T.S. Eliot

T.S. (Thomas Stearns) Eliot (1888-1965) is hailed as the 20th century’s most influential poet, recognised in the award of the Nobel Prize in Literature in 1948.  He wrote in his spare time, being employed in London at Lloyds Bank for eight years from 1917, followed by forty years at publishers Faber & Faber.

Born in the USA, he attended Harvard University and the Sorbonne in Paris before moving finally to London after spending one year at Oxford University in 1914. He obtained British citizenship in 1927, had two marriages to English women and converted to the Church of England from Unitarianism. His ground-breaking poem was ‘The Waste Land’ (1922) which seized the attention of a British society trying to recover from the horror of WW1 and aching for change.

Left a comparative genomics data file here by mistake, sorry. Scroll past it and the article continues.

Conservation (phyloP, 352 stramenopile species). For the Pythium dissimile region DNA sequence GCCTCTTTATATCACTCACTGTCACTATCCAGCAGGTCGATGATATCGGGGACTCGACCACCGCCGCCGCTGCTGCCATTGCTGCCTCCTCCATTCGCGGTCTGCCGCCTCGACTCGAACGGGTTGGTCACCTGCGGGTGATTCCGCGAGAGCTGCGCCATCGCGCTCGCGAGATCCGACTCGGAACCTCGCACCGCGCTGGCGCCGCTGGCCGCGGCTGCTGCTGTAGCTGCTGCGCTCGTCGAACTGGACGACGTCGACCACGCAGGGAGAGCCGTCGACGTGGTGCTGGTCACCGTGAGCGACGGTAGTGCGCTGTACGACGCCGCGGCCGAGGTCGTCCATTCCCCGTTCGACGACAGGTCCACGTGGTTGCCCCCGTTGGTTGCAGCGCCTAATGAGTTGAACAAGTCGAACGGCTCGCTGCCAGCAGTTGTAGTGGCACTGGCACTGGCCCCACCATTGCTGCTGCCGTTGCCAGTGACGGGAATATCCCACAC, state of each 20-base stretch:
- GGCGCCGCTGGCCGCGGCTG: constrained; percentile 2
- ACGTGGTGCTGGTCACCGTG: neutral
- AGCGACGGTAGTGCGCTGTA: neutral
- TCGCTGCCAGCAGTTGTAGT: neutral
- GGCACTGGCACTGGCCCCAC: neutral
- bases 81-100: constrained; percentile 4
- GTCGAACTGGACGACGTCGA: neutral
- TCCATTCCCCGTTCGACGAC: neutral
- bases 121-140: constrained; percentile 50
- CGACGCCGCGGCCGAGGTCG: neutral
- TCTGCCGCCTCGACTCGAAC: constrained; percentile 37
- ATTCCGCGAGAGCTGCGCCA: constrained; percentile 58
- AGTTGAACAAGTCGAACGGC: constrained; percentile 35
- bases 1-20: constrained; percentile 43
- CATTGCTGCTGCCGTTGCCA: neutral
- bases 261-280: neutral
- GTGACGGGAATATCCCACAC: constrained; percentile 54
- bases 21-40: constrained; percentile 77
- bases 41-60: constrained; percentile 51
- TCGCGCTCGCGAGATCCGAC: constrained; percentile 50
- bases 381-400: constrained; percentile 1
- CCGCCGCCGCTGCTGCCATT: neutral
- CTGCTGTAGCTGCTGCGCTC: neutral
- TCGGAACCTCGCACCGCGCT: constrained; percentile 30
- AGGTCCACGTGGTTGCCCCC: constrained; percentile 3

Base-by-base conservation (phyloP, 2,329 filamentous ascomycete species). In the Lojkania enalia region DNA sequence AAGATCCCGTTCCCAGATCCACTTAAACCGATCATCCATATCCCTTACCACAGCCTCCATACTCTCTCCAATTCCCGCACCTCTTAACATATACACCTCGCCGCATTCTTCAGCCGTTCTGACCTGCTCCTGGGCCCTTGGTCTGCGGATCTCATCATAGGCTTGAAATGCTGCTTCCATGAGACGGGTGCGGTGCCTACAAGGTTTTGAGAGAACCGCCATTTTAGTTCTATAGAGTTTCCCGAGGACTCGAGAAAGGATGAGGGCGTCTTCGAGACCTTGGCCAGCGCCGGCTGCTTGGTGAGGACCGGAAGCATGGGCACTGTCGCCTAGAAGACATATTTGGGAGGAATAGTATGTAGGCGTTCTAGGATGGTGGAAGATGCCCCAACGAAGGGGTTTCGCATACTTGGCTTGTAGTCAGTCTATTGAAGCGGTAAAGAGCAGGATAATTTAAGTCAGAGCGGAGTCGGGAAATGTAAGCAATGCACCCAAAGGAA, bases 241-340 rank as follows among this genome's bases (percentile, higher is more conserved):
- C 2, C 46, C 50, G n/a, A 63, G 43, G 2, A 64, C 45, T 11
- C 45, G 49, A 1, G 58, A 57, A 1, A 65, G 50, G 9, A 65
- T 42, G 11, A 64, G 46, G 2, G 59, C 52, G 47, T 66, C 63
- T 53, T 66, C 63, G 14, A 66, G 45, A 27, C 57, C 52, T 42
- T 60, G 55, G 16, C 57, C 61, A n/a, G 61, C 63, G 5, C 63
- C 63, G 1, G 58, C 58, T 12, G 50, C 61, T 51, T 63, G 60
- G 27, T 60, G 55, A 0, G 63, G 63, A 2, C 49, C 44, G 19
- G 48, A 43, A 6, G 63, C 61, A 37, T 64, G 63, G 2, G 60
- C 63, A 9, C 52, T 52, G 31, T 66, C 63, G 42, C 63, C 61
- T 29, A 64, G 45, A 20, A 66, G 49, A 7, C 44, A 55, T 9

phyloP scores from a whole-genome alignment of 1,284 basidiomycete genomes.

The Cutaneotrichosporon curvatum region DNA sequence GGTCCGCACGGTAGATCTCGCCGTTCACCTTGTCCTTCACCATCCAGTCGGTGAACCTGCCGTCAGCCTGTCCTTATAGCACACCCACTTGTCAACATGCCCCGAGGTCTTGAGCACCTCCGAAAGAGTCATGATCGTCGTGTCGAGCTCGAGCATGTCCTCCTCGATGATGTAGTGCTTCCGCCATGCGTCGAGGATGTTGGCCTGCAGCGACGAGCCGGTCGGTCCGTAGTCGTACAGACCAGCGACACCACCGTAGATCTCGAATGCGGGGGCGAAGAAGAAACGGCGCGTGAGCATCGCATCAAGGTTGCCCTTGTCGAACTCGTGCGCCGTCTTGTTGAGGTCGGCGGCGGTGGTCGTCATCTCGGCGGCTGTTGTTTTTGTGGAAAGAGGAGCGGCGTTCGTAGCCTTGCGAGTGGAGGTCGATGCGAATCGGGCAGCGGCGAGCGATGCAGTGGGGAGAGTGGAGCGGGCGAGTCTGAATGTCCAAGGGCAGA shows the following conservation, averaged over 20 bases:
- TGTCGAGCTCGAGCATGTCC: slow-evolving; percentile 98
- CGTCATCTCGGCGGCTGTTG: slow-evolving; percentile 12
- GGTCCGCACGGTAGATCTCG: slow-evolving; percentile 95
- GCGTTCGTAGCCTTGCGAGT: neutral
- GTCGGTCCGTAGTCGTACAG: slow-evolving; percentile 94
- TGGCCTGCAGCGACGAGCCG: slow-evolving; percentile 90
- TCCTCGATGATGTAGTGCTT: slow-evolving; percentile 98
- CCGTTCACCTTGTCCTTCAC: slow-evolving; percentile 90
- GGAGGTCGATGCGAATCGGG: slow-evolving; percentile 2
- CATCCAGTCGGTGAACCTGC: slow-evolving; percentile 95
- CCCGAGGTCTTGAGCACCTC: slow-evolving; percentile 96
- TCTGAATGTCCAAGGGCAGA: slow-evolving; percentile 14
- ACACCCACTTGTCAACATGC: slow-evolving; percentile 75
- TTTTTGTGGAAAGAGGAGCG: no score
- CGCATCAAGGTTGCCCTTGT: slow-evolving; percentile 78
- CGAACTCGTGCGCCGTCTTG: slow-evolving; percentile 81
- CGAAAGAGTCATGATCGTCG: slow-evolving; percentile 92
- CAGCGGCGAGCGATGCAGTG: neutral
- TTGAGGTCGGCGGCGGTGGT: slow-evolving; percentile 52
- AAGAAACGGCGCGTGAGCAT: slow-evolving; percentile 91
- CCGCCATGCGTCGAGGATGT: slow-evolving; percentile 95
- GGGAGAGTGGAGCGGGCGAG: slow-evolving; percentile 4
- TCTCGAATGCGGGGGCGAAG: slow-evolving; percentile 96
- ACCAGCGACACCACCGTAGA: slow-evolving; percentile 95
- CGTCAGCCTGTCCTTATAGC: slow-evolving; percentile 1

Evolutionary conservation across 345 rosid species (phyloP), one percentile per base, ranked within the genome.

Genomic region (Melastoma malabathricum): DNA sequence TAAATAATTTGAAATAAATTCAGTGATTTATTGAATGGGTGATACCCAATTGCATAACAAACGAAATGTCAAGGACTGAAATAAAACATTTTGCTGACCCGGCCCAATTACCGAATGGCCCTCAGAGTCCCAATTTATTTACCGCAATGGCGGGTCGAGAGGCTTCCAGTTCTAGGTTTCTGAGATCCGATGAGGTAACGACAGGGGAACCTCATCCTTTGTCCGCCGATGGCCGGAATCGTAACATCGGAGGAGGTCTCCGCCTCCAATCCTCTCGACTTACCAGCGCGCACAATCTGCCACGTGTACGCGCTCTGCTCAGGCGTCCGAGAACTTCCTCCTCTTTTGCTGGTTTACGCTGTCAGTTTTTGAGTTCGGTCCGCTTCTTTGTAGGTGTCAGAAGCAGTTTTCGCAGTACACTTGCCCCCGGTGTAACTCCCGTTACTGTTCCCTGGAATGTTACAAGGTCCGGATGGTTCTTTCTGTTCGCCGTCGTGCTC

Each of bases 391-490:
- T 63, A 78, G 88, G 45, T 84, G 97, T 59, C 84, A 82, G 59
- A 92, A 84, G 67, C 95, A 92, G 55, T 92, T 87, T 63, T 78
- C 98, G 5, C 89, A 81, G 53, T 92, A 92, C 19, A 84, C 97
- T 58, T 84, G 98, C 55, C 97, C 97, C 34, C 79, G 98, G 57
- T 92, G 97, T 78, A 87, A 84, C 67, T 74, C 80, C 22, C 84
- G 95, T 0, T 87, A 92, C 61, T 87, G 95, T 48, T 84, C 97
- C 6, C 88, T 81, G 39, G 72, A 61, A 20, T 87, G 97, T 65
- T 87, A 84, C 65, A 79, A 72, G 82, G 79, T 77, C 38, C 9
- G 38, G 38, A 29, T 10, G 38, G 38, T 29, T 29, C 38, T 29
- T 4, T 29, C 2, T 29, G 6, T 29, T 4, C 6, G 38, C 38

Eliot’s new style of piecing together fragments where every word had to earn its place was a welcome relief from pre-War flowery verbosity. Although the poem laid bare the nation’s daily struggles, it gave hope for the future. In more recent times, Eliot is famous for his ‘Old Possum’s Book of Practical Cats’ (1939), which Andrew Lloyd Webber turned into ‘Cats: The Musical’ after persuading Eliot’s widow, Valerie, that her husband’s words lent themselves perfectly to the project.

(Top image: Archivo Historico Sinaloa at Flickr.com / Public domain)




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